Done and Done: The Jessica Dress

20180611_190519855927687.jpgI fell in love with a beautiful pattern by Style Arc, but was super confused when I learned that you bought one size when you purchased the pattern. Even though they send you the size up and down with it, it really weirded me out since I couldn’t find finished measurements and I don’t always trust size charts. So, I asked Instagram for alternatives and the sewing community definitely delivered!

20180527_0932231375831462.jpgI got a lot of recommendations, but the one that kept coming up was the MimiG Jessica Dress, which actually ended up being better as there is no shirring AND it’s free! Get ready for a lot of love as this pattern is ACTUALLY THE BEST. Seriously, best overall pattern I have sewn for a long time.

20180602_202847699863948.jpgI had originally planned on making a little sundress out of a sort of caramel and turquoise gingham check (trust me, it’s way cuter than it sounds), but I realized I did not have enough fabric (Sigh. Story of my life.). So I reached deep into my stash and pulled out a super busy brown-y, beige-y and turquoise-y print that I wasn’t entirely sure I liked anymore. I figured if I hated it, I would pretend this was a muslin and just toss it.

Even with this fabric, I struggled to fit all the pieces. As a result, my pattern matching is not ideal and I had to make the pockets smaller. The pockets on this pattern are huge, so this wasn’t really an issue. I did, however, have enough fabric to cut the straps and button band on the cross grain and got to sort of make them out of one stripe of the pattern. I very, very much like the effect, though I wish I had centered it better and planned the buttonhole distance to match the pattern.

20180611_190903412643274.jpgI don’t remember what size I cut, but it was the one recommended by the envelope, graded up two sizes from bust to waist, which is pretty typical for me. I generally do a muslin for any kind of semi-fitted bodice, but threw caution to the wind and just cut. I did not realize, however, that the seam allowance is on 3/8″, and promptly panicked that it would be too small and that I would consequently be screwed.

20180612_150607611886161.jpgThe rest of the construction was uneventful as this is the most straight-forward dress to make. The instructions are pretty concise, but this whole dress goes together so intuitively that you may not even need them. Seriously, I give this pattern 5/5 for instruction clarity and 5/5 on construction techniques.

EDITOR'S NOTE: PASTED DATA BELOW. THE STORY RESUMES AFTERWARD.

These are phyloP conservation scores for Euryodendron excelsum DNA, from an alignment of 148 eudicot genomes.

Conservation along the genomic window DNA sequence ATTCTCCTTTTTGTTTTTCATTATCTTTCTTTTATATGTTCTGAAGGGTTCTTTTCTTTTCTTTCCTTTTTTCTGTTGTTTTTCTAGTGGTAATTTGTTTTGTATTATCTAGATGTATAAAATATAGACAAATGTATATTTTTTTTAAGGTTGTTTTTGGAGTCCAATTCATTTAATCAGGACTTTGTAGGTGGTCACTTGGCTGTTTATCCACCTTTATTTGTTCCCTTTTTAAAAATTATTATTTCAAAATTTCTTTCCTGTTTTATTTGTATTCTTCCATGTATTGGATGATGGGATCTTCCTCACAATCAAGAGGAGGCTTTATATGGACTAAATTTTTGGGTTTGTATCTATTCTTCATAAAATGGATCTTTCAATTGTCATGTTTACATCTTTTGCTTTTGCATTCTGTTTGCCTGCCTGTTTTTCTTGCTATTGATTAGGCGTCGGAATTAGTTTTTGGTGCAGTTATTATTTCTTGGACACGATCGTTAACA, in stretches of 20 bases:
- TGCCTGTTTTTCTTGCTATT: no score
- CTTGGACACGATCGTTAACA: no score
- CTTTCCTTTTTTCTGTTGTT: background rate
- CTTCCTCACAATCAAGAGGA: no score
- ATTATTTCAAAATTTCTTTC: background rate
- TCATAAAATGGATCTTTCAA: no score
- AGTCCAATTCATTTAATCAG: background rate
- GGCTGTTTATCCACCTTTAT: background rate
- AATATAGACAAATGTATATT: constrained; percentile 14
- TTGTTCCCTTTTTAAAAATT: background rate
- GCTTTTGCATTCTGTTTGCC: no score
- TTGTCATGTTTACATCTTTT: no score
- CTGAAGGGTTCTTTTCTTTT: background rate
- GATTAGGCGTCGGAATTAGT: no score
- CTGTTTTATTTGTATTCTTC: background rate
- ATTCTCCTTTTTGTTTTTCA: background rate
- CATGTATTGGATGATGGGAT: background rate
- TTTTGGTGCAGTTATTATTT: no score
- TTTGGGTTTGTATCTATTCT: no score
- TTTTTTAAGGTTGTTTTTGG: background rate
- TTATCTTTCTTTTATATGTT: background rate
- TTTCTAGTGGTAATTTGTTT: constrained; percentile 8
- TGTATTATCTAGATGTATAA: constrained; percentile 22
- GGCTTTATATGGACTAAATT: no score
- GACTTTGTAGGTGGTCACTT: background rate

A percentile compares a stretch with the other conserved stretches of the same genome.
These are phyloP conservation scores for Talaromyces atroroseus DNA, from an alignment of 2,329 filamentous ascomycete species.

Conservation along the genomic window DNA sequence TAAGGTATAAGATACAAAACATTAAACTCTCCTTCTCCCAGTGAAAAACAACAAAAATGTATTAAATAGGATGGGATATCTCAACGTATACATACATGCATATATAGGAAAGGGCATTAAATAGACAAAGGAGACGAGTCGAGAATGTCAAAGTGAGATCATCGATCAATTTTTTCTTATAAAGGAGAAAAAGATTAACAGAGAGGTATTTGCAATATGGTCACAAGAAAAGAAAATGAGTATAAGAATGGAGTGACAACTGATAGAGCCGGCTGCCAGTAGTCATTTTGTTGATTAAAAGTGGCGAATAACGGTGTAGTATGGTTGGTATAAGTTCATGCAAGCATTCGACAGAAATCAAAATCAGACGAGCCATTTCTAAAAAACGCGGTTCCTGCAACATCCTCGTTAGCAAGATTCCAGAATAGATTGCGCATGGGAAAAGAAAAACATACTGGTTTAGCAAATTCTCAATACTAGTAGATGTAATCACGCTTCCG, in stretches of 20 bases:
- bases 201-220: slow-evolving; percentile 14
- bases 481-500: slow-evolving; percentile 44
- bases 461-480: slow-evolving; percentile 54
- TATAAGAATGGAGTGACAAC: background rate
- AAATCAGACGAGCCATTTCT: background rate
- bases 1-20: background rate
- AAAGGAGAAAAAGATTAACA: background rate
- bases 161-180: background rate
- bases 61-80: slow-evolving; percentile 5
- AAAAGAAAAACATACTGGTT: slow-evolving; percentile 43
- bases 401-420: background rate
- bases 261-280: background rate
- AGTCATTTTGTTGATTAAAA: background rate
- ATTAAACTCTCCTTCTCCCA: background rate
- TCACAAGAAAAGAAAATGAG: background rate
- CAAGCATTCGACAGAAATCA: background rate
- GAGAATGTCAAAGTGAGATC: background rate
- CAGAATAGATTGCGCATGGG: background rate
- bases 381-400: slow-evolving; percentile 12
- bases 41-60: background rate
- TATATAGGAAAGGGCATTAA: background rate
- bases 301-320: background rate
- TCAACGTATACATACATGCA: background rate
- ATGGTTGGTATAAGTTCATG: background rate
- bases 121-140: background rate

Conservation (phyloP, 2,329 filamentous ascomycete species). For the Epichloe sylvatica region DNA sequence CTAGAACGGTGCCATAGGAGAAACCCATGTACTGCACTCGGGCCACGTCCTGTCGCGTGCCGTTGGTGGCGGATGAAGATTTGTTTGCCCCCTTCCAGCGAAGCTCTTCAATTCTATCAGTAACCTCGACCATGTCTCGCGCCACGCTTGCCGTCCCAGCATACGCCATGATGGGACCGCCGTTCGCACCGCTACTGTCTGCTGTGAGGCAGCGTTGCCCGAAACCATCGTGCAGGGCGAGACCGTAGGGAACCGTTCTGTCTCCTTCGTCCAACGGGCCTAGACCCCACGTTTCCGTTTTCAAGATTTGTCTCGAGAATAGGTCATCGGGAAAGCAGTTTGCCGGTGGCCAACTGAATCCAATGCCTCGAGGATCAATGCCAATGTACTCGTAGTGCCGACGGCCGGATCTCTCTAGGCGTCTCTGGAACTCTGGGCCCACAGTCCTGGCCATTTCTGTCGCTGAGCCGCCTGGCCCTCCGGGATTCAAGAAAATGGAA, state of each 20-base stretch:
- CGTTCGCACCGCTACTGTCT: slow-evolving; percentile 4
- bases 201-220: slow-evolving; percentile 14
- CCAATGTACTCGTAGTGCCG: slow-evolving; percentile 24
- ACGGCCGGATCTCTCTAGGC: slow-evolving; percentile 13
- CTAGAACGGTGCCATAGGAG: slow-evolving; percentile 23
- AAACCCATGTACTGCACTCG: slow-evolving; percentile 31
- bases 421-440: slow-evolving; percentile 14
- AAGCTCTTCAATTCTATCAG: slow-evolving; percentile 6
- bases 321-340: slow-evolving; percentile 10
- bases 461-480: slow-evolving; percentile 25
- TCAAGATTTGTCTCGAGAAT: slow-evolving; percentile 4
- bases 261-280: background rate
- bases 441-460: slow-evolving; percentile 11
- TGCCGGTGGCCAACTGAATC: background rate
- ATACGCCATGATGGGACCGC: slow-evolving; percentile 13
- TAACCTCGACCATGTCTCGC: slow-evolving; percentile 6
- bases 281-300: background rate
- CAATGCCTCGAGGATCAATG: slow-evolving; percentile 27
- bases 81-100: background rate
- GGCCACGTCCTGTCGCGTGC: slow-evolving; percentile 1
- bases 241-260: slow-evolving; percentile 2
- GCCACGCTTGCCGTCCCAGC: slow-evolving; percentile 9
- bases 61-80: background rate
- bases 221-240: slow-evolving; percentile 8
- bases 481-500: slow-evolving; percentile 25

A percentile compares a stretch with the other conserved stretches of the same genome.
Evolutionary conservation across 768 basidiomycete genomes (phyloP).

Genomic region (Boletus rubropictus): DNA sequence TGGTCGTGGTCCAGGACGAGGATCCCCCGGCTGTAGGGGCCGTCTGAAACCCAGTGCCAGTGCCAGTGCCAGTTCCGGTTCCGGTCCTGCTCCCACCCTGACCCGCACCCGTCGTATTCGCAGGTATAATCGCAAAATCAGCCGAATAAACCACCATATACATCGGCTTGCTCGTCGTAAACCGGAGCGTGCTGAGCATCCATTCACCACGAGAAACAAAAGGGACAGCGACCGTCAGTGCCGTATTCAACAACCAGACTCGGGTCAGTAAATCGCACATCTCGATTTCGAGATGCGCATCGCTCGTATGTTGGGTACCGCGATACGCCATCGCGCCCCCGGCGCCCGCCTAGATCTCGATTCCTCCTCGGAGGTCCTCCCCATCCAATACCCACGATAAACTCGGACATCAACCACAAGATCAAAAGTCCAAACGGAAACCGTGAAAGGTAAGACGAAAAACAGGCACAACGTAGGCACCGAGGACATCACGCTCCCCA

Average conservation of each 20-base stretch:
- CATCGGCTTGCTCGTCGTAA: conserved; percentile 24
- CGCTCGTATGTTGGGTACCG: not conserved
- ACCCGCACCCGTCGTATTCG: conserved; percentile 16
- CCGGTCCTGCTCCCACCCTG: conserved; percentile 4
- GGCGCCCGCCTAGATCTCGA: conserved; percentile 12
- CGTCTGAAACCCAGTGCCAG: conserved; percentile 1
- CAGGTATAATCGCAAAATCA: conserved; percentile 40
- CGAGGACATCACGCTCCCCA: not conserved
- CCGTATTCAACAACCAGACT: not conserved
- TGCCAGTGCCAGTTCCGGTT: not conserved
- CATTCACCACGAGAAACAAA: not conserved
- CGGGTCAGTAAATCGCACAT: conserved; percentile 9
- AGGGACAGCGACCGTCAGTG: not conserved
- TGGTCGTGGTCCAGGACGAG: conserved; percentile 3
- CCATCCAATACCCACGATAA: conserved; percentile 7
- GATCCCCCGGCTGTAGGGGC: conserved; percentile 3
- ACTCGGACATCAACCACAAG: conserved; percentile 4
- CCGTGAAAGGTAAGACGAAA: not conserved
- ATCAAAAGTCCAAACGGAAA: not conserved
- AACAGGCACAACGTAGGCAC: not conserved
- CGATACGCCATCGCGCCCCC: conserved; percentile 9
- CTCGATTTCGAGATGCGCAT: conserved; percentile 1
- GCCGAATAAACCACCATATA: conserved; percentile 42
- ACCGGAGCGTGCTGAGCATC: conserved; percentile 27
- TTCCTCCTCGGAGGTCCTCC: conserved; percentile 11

It also gets 5/5 on fit. I expected there to be as much ease as a typical Big 4 pattern as I know that Mimi G also designs for Simplicity and I find their fit somewhat inconsistent and pretty weird. After making up this pattern, though, I would definitely buy anything she’s drafted as this lady GETS EASE. I had to make ZERO adjustments from the size dictated by the size chart. The bodice is fitted without being tight and is the exact right length. The ease between the bust and waist is consistent (which isn’t a given – more on this in a later post) making this the easiest, breeziest dress to wear.

20180611_191742546004369.jpgBecause I know Mimi G is short, I decided to keep the original length and see what happens. I understand that she likely drafts for a person who is 5’6″, which is standard, but I was curious. I am SO GLAD I did. On my 5’2″ frame, this dress becomes the loveliest, calf-grazing midi-dress you’ve ever dreamed of. I love this length because it actually does look good on short people (I find it makes my legs look longer!) and it is still easy to move around in. I can bend over to pick up my daughter without worrying I’m flashing the whole playground. I also love this dress because I can throw a blouse over top, tie it at the waist and have a look that is 100 per cent appropriate for school.

This dress was never part of my vacation wardrobe plan, and in no way fits in with my capsule colour palette, but I’m bringing it anyway because I love it and pretty much want to wear it every day.


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